Wednesday, September 04, 2013

Bat meets Cat



The third story in Batman #1 (by Bill Finger, Bob Kane, and Jerry Robinson) features Batman letting Robin fly on his own solo mission, at least for a while. Batman reads about a yacht party where a famous emerald necklace will likely tempt criminals, but he has "another job to do first" and sends Robin ahead to work undercover as a steward. Batman promises to catch up later.

Robin discovers a note that suggests the Cat, a famous thief is after the necklace, but he doesn't make much headway in his investigation before Batman shows up. It's Batman who uncovers the Cat's disguise and reveals her to be a beautiful, nameless woman.

Of course in hindsight we know that her name is Selina Kyle (and her nom de guerre will eventually morph into something more familiar), but she's still a mystery in this story. One thing that's already present though is the sexual tension between her and Batman. She comes on to him as soon as he catches her, but he rebuffs her because they work on different sides of the law. It's probably right to assume that she was just playing him, but if that's so, her plan - shockingly - works!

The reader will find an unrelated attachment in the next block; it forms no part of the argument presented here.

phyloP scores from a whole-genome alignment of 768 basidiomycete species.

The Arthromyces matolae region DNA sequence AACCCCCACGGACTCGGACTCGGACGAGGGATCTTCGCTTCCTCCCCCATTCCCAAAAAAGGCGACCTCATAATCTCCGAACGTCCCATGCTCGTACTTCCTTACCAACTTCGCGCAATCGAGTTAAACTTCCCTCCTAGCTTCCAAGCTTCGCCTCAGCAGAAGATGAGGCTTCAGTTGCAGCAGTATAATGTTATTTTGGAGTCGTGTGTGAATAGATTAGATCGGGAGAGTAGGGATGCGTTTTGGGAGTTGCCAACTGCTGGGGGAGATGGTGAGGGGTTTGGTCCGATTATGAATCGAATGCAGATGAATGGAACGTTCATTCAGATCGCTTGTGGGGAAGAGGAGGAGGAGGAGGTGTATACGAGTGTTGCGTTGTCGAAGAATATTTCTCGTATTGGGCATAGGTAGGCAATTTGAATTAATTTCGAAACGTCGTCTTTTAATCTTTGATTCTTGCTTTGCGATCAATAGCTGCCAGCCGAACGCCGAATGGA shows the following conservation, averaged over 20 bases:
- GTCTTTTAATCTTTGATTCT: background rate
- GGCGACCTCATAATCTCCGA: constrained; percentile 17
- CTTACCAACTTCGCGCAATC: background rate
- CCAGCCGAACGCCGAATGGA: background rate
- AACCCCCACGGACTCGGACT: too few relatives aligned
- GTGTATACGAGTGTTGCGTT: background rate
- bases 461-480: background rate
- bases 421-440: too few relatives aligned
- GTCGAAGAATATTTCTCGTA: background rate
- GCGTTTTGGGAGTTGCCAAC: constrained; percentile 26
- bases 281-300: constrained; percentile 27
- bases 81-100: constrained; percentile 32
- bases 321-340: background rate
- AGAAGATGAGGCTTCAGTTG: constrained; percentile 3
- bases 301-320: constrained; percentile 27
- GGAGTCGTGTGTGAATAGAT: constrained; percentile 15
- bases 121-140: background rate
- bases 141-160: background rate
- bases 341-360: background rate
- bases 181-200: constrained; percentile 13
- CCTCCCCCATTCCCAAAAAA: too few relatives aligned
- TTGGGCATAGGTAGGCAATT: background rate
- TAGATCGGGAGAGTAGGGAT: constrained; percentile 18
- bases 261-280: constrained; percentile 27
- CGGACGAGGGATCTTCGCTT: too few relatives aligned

As Batman and Robin carry her towards shore in Batman's speedboat (it's not pimped out enough to call it the Batboat just yet), the Cat leaps overboard to escape. Robin tries to jump in after her, but Batman foils the attempt by pretending to clumsily bump into the kid. Robin isn't fooled and Batman barely tries to cover it up. The story ends with Batman mooning over the Cat, trying to remind himself that he's engaged to the woman from Detective Comics 31 and 32. I don't know how Bruce Wayne eventually breaks up with Julie, or even if it's shown in the comics, but it's interesting to think that Selina Kyle may have had something to do with it.

What to make of his letting her go though? She didn't actually hurt anyone, so that somewhat excuses his giving vengeance a break, but what kind of example is he setting for Robin? I've speculated that Robin's presence has made Batman question how violently he attacks criminals, but there's a huge leap from that to just letting them go. Batman's clearly thinking with a different part of his body from his brain.

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